VBC is designed for adolescent and adult clients and is based on the idea of human beings being driven by an inherent need for leading a meaningful life. What we consider meaningful depends on our personal values, hence the term ‘value-based’ counseling.
Personal values are usually connected to family values and the values of the society in which a client has been raised. Different cultures put emphasis on different sets of values, but generational conflicts, for example, indicate that none of them are set in stone. The most commonly perceived difference between cultural sets of values is that between individualistic and collectivistic societies. As Value Based Counseling does not dictate values beyond Ipso’s Code of Ethics for counselors as part of its “Do no harm” policy, VBC can be applied wherever and whenever human beings are concerned.
Value Based Counseling avoids pathologizing clinical symptoms underlying intrapsychic or interpersonal conflicts, traumatic experiences, a disruptive social environment, or difficult life transitions such as migration or loss of livelihoods. The counseling approach seeks instead to understand the significance of these symptoms as an expression of unresolved social stress. The approach is based on the experience that we can discover scope for change if we understand our emotional reaction to finding ourselves at an impasse by becoming conscious of the hierarchy of our own values that triggers this emotional reaction as well as of the values of concerned parties. Our human potential for self-development and our pursuit of harnessing this potential can be used to facilitate human self-healing.
Ipso’s research has shown that the success of Value Based Counseling heavily depends on counselors entering a relationship at eye level with their clients. To achieve this, counselors need to be able to change perspective, to be nonjudgmental and to be supportive through empathetic understanding. Building a relationship at eye level in an intercultural setting can be demanding, and the result is likely to be limited because an open mind does not substitute for an in-depth understanding of how a client sees the world though a particular cultural lens. Value Based Counseling follows an intra-cultural rather than intercultural approach and therefore requires Psychosocial Counselors to speak the native language of a client and to have the same cultural background. This approach avoids a range of problems attached to intercultural counseling such as the need for specifically trained translators.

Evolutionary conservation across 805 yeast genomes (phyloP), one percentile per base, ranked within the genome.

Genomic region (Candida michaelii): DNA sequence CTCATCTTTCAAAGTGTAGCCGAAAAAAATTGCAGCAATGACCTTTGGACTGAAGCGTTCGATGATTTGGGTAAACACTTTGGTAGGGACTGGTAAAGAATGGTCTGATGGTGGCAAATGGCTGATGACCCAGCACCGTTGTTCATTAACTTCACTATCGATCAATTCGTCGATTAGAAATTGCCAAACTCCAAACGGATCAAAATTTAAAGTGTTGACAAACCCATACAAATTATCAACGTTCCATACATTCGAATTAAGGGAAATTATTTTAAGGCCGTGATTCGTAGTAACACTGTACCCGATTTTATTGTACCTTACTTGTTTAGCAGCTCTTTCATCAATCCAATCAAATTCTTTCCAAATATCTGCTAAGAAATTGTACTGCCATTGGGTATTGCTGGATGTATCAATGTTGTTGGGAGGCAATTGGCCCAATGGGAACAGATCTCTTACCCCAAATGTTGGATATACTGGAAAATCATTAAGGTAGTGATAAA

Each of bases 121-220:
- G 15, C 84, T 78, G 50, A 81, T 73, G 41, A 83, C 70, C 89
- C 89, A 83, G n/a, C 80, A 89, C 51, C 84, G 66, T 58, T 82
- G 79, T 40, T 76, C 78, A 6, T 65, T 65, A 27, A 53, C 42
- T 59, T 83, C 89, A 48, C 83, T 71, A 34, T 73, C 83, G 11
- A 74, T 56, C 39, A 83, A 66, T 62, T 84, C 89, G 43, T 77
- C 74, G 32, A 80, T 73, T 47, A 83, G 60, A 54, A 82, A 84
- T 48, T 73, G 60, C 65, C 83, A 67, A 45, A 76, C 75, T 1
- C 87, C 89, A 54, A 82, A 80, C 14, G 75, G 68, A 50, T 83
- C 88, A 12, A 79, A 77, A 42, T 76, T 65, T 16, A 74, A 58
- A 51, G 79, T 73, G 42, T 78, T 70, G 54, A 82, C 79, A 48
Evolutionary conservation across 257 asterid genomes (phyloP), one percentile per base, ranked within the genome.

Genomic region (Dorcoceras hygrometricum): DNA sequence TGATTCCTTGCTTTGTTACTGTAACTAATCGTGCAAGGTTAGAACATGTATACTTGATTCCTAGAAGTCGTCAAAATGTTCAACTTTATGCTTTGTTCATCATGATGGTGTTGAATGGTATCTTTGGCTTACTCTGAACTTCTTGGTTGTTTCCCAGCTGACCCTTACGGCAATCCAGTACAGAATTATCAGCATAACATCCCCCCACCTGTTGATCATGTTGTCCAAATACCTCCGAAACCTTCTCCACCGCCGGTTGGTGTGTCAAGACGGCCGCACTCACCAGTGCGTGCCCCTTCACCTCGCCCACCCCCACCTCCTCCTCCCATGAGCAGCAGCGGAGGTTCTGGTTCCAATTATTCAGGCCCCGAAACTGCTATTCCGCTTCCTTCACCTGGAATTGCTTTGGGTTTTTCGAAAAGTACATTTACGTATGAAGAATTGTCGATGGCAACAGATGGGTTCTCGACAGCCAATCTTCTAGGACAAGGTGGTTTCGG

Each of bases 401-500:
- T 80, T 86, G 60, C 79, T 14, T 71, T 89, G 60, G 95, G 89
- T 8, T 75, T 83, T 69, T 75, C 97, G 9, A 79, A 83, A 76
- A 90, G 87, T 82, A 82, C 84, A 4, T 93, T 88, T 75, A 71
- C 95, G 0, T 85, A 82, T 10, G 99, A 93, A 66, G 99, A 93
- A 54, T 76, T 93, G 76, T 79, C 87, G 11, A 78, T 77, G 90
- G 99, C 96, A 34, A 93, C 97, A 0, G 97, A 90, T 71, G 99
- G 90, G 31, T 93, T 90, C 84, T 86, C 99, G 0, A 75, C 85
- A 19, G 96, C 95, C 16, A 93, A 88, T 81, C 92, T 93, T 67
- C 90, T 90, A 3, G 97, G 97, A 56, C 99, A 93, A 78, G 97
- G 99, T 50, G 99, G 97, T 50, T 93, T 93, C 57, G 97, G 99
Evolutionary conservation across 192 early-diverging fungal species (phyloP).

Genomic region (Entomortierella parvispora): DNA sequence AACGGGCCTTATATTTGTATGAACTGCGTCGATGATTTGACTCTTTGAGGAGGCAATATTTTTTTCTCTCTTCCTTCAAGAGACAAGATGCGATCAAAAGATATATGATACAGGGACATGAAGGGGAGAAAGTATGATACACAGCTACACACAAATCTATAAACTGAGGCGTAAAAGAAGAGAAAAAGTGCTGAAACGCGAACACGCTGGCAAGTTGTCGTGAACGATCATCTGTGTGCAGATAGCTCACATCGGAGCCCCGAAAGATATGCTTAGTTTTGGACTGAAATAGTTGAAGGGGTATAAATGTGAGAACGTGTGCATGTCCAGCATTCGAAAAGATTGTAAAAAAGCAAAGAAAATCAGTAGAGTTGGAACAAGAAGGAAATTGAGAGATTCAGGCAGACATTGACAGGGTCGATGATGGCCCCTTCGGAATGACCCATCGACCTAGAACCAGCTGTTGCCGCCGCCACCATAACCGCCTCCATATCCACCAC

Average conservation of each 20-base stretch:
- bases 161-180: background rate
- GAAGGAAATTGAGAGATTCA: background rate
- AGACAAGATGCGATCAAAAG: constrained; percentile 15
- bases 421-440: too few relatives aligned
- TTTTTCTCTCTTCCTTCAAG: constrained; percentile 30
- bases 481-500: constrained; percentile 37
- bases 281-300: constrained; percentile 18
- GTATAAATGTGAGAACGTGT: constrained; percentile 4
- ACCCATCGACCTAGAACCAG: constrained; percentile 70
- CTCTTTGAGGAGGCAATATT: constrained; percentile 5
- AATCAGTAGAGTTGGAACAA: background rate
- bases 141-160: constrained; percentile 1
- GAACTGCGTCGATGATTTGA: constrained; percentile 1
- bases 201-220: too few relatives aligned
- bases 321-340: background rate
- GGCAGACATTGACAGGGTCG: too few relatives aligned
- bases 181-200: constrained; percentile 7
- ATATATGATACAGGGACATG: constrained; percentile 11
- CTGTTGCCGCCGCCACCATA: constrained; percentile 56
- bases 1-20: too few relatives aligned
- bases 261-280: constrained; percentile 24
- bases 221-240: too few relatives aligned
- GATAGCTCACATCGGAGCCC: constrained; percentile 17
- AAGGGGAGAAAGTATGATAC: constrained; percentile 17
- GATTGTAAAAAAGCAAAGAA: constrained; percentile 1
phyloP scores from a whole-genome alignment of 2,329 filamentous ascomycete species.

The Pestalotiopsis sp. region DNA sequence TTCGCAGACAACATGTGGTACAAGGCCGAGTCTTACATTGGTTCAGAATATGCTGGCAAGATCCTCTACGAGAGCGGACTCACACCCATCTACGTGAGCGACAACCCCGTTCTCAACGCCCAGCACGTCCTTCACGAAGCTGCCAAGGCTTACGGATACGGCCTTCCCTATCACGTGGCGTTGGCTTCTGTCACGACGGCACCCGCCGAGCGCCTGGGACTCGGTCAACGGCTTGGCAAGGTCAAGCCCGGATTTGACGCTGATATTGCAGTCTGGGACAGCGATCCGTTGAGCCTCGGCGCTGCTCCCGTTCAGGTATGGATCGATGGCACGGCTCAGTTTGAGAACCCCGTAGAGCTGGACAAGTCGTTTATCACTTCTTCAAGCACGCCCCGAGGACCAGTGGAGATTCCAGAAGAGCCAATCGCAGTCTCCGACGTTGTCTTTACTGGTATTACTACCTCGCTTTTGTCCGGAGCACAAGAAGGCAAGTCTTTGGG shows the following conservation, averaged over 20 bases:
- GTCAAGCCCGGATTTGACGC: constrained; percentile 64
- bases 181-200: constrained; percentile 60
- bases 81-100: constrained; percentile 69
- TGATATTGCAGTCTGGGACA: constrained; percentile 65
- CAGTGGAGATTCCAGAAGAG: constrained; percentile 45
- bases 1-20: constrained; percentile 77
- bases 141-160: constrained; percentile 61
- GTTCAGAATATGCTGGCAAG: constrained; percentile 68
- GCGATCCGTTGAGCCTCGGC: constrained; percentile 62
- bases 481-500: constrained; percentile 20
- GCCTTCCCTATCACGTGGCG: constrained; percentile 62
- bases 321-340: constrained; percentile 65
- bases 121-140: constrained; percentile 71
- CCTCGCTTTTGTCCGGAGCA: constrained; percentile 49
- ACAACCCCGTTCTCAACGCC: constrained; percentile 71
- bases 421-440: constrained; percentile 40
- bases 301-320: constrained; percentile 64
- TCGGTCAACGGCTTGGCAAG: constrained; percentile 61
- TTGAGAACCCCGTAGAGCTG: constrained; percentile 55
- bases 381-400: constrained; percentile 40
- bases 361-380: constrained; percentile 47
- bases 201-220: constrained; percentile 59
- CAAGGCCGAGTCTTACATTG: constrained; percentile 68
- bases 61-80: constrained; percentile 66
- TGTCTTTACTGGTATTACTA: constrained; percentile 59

Sharing a language and a specific cultural background goes a long way but is not enough especially in cultural contexts that include strictly defined gender roles and sex segregation in many spheres of life. Experiences of men and women differ substantially in such cases and communication across the gender barrier would require a client to break taboos. Value Based Counseling therefore has a matching system that links female clients with female counselors and male clients with male counselors.
As a result of this policy, Counselors are in a position to quickly connect with their clients in healthy work relationships which allow them to explore deeply personal matters from the first session onwards, and to effect positive change in the lives of clients within an average of three to five sessions.